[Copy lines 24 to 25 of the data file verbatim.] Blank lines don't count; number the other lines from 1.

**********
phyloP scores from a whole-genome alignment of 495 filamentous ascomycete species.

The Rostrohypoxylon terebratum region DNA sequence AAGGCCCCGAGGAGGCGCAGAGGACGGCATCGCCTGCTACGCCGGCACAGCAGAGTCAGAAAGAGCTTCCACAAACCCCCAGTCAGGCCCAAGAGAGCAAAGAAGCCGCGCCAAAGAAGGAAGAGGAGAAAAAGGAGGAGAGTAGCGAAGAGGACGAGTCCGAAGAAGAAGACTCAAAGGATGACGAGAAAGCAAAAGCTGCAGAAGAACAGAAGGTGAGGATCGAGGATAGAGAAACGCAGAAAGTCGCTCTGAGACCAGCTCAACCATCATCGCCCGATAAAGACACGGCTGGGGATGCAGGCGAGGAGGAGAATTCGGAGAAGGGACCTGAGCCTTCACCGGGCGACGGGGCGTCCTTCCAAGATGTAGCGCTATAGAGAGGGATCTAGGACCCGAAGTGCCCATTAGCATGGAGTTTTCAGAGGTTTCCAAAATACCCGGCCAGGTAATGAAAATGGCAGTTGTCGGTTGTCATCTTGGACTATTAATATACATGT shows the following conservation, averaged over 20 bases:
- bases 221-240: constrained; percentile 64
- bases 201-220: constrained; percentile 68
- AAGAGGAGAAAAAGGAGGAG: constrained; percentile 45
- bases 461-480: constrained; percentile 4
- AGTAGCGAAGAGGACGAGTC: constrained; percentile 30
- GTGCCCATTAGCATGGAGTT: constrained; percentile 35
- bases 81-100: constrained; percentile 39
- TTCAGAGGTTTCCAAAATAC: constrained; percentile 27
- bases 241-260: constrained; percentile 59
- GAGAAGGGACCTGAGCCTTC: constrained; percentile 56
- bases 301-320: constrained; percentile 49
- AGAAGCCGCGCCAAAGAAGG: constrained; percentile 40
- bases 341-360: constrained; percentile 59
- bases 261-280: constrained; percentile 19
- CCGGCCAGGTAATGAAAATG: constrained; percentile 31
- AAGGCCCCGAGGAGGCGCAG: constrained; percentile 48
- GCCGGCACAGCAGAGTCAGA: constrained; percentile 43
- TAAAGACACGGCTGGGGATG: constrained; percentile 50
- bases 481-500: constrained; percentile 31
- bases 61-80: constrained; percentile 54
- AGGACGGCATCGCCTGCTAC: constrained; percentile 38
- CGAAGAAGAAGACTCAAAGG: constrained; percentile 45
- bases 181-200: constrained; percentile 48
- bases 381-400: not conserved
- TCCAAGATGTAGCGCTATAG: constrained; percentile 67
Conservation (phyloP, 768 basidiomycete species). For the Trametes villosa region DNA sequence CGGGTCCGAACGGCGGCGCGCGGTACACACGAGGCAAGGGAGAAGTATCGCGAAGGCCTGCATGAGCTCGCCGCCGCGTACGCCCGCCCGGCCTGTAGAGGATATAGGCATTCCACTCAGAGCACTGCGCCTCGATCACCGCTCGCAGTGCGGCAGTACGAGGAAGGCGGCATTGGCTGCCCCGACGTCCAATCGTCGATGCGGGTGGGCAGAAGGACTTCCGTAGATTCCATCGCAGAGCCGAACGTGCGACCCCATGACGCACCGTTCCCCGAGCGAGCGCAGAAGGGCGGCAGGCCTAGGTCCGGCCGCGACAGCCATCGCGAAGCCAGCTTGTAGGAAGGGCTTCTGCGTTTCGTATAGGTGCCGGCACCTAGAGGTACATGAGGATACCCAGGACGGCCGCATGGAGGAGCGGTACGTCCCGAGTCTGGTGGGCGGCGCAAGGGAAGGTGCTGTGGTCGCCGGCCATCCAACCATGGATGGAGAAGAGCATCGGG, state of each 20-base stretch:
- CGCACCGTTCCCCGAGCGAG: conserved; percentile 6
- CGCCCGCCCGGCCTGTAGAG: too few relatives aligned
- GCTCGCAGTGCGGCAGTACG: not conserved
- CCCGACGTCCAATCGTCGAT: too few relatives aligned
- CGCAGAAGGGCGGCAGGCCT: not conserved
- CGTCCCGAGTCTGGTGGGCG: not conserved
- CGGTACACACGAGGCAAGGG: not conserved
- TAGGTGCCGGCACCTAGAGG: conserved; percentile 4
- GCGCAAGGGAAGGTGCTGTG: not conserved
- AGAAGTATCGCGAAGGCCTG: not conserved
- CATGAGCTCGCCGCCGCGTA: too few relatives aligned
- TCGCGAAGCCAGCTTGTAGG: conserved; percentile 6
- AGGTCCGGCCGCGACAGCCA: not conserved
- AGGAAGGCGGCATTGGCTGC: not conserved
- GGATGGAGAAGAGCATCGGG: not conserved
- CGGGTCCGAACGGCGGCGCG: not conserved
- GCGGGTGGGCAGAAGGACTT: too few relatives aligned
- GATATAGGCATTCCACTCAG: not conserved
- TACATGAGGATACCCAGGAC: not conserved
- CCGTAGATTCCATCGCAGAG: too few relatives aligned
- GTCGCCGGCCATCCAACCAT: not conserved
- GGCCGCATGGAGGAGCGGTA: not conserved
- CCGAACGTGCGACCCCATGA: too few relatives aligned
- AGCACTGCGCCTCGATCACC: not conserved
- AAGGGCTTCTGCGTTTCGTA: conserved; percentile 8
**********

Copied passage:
- CGAAGAAGAAGACTCAAAGG: constrained; percentile 45
- bases 181-200: constrained; percentile 48